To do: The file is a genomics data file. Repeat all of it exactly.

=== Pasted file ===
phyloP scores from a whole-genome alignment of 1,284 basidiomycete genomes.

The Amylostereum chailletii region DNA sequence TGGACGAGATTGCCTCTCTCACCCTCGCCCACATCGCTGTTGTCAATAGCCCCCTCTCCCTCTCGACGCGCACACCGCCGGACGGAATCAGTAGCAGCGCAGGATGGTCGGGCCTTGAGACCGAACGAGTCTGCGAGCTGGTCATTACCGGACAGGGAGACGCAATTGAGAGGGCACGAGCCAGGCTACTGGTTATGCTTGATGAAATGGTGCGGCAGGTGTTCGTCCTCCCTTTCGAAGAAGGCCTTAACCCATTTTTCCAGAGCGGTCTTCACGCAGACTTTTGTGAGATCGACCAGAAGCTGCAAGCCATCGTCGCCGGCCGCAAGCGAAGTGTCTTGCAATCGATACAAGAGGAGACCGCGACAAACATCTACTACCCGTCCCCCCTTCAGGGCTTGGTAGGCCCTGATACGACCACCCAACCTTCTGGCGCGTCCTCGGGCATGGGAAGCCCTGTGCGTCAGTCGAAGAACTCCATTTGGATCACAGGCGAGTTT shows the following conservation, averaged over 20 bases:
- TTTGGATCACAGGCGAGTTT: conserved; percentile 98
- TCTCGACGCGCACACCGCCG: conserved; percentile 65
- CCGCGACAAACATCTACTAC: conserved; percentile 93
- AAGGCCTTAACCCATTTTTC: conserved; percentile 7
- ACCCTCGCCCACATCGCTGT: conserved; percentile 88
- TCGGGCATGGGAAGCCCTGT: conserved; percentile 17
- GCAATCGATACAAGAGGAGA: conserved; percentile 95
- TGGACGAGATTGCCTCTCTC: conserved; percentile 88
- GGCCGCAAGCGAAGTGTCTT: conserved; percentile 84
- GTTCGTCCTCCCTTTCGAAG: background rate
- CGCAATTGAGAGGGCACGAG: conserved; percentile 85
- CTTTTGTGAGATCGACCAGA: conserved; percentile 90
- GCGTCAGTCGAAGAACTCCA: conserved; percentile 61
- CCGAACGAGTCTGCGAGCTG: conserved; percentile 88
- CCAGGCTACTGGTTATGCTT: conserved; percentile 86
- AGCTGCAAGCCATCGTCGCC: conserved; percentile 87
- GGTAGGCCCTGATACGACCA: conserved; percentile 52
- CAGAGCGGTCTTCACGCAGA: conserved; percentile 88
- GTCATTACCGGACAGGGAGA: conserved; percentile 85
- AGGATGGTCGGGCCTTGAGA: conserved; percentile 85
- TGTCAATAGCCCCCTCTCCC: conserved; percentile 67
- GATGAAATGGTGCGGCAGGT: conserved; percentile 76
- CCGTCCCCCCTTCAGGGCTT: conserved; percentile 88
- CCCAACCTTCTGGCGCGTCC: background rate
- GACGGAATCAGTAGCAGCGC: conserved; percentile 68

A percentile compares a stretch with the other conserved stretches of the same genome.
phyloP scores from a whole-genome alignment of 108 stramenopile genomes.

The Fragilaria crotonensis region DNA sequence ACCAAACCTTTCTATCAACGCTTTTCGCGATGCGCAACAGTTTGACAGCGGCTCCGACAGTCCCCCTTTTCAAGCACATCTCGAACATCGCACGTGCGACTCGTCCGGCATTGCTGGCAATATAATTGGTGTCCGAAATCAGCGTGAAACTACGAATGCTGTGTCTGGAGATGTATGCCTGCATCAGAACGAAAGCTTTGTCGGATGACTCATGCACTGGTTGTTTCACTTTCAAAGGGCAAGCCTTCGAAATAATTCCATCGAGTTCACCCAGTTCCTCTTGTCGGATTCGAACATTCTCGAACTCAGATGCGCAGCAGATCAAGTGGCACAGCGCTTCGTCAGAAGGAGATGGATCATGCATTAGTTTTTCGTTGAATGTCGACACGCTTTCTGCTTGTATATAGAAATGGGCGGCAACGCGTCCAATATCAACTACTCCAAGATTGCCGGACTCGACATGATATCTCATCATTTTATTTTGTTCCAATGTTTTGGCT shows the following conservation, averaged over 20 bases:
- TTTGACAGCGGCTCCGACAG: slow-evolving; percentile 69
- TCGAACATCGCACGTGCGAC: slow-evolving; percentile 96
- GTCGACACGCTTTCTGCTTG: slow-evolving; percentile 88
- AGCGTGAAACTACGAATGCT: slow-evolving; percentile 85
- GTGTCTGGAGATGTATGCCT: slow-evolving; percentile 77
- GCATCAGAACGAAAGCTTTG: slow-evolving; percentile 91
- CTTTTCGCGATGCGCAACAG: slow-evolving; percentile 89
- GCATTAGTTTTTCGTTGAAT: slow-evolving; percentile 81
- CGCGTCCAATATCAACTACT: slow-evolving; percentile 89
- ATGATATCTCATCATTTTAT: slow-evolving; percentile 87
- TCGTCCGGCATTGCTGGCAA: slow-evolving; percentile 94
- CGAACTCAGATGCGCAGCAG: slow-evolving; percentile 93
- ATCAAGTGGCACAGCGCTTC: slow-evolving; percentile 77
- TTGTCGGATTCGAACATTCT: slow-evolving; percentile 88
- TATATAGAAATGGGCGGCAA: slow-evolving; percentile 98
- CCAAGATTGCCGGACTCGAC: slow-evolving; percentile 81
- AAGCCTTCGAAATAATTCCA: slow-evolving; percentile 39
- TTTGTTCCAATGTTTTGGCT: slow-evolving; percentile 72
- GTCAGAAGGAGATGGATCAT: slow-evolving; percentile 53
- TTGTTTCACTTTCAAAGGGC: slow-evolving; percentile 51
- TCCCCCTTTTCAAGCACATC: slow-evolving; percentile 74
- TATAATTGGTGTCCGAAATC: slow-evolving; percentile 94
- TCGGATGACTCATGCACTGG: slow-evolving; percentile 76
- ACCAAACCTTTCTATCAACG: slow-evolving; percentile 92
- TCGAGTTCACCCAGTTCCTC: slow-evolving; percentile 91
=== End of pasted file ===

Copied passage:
phyloP scores from a whole-genome alignment of 1,284 basidiomycete genomes.

The Amylostereum chailletii region DNA sequence TGGACGAGATTGCCTCTCTCACCCTCGCCCACATCGCTGTTGTCAATAGCCCCCTCTCCCTCTCGACGCGCACACCGCCGGACGGAATCAGTAGCAGCGCAGGATGGTCGGGCCTTGAGACCGAACGAGTCTGCGAGCTGGTCATTACCGGACAGGGAGACGCAATTGAGAGGGCACGAGCCAGGCTACTGGTTATGCTTGATGAAATGGTGCGGCAGGTGTTCGTCCTCCCTTTCGAAGAAGGCCTTAACCCATTTTTCCAGAGCGGTCTTCACGCAGACTTTTGTGAGATCGACCAGAAGCTGCAAGCCATCGTCGCCGGCCGCAAGCGAAGTGTCTTGCAATCGATACAAGAGGAGACCGCGACAAACATCTACTACCCGTCCCCCCTTCAGGGCTTGGTAGGCCCTGATACGACCACCCAACCTTCTGGCGCGTCCTCGGGCATGGGAAGCCCTGTGCGTCAGTCGAAGAACTCCATTTGGATCACAGGCGAGTTT shows the following conservation, averaged over 20 bases:
- TTTGGATCACAGGCGAGTTT: conserved; percentile 98
- TCTCGACGCGCACACCGCCG: conserved; percentile 65
- CCGCGACAAACATCTACTAC: conserved; percentile 93
- AAGGCCTTAACCCATTTTTC: conserved; percentile 7
- ACCCTCGCCCACATCGCTGT: conserved; percentile 88
- TCGGGCATGGGAAGCCCTGT: conserved; percentile 17
- GCAATCGATACAAGAGGAGA: conserved; percentile 95
- TGGACGAGATTGCCTCTCTC: conserved; percentile 88
- GGCCGCAAGCGAAGTGTCTT: conserved; percentile 84
- GTTCGTCCTCCCTTTCGAAG: background rate
- CGCAATTGAGAGGGCACGAG: conserved; percentile 85
- CTTTTGTGAGATCGACCAGA: conserved; percentile 90
- GCGTCAGTCGAAGAACTCCA: conserved; percentile 61
- CCGAACGAGTCTGCGAGCTG: conserved; percentile 88
- CCAGGCTACTGGTTATGCTT: conserved; percentile 86
- AGCTGCAAGCCATCGTCGCC: conserved; percentile 87
- GGTAGGCCCTGATACGACCA: conserved; percentile 52
- CAGAGCGGTCTTCACGCAGA: conserved; percentile 88
- GTCATTACCGGACAGGGAGA: conserved; percentile 85
- AGGATGGTCGGGCCTTGAGA: conserved; percentile 85
- TGTCAATAGCCCCCTCTCCC: conserved; percentile 67
- GATGAAATGGTGCGGCAGGT: conserved; percentile 76
- CCGTCCCCCCTTCAGGGCTT: conserved; percentile 88
- CCCAACCTTCTGGCGCGTCC: background rate
- GACGGAATCAGTAGCAGCGC: conserved; percentile 68

A percentile compares a stretch with the other conserved stretches of the same genome.
phyloP scores from a whole-genome alignment of 108 stramenopile genomes.

The Fragilaria crotonensis region DNA sequence ACCAAACCTTTCTATCAACGCTTTTCGCGATGCGCAACAGTTTGACAGCGGCTCCGACAGTCCCCCTTTTCAAGCACATCTCGAACATCGCACGTGCGACTCGTCCGGCATTGCTGGCAATATAATTGGTGTCCGAAATCAGCGTGAAACTACGAATGCTGTGTCTGGAGATGTATGCCTGCATCAGAACGAAAGCTTTGTCGGATGACTCATGCACTGGTTGTTTCACTTTCAAAGGGCAAGCCTTCGAAATAATTCCATCGAGTTCACCCAGTTCCTCTTGTCGGATTCGAACATTCTCGAACTCAGATGCGCAGCAGATCAAGTGGCACAGCGCTTCGTCAGAAGGAGATGGATCATGCATTAGTTTTTCGTTGAATGTCGACACGCTTTCTGCTTGTATATAGAAATGGGCGGCAACGCGTCCAATATCAACTACTCCAAGATTGCCGGACTCGACATGATATCTCATCATTTTATTTTGTTCCAATGTTTTGGCT shows the following conservation, averaged over 20 bases:
- TTTGACAGCGGCTCCGACAG: slow-evolving; percentile 69
- TCGAACATCGCACGTGCGAC: slow-evolving; percentile 96
- GTCGACACGCTTTCTGCTTG: slow-evolving; percentile 88
- AGCGTGAAACTACGAATGCT: slow-evolving; percentile 85
- GTGTCTGGAGATGTATGCCT: slow-evolving; percentile 77
- GCATCAGAACGAAAGCTTTG: slow-evolving; percentile 91
- CTTTTCGCGATGCGCAACAG: slow-evolving; percentile 89
- GCATTAGTTTTTCGTTGAAT: slow-evolving; percentile 81
- CGCGTCCAATATCAACTACT: slow-evolving; percentile 89
- ATGATATCTCATCATTTTAT: slow-evolving; percentile 87
- TCGTCCGGCATTGCTGGCAA: slow-evolving; percentile 94
- CGAACTCAGATGCGCAGCAG: slow-evolving; percentile 93
- ATCAAGTGGCACAGCGCTTC: slow-evolving; percentile 77
- TTGTCGGATTCGAACATTCT: slow-evolving; percentile 88
- TATATAGAAATGGGCGGCAA: slow-evolving; percentile 98
- CCAAGATTGCCGGACTCGAC: slow-evolving; percentile 81
- AAGCCTTCGAAATAATTCCA: slow-evolving; percentile 39
- TTTGTTCCAATGTTTTGGCT: slow-evolving; percentile 72
- GTCAGAAGGAGATGGATCAT: slow-evolving; percentile 53
- TTGTTTCACTTTCAAAGGGC: slow-evolving; percentile 51
- TCCCCCTTTTCAAGCACATC: slow-evolving; percentile 74
- TATAATTGGTGTCCGAAATC: slow-evolving; percentile 94
- TCGGATGACTCATGCACTGG: slow-evolving; percentile 76
- ACCAAACCTTTCTATCAACG: slow-evolving; percentile 92
- TCGAGTTCACCCAGTTCCTC: slow-evolving; percentile 91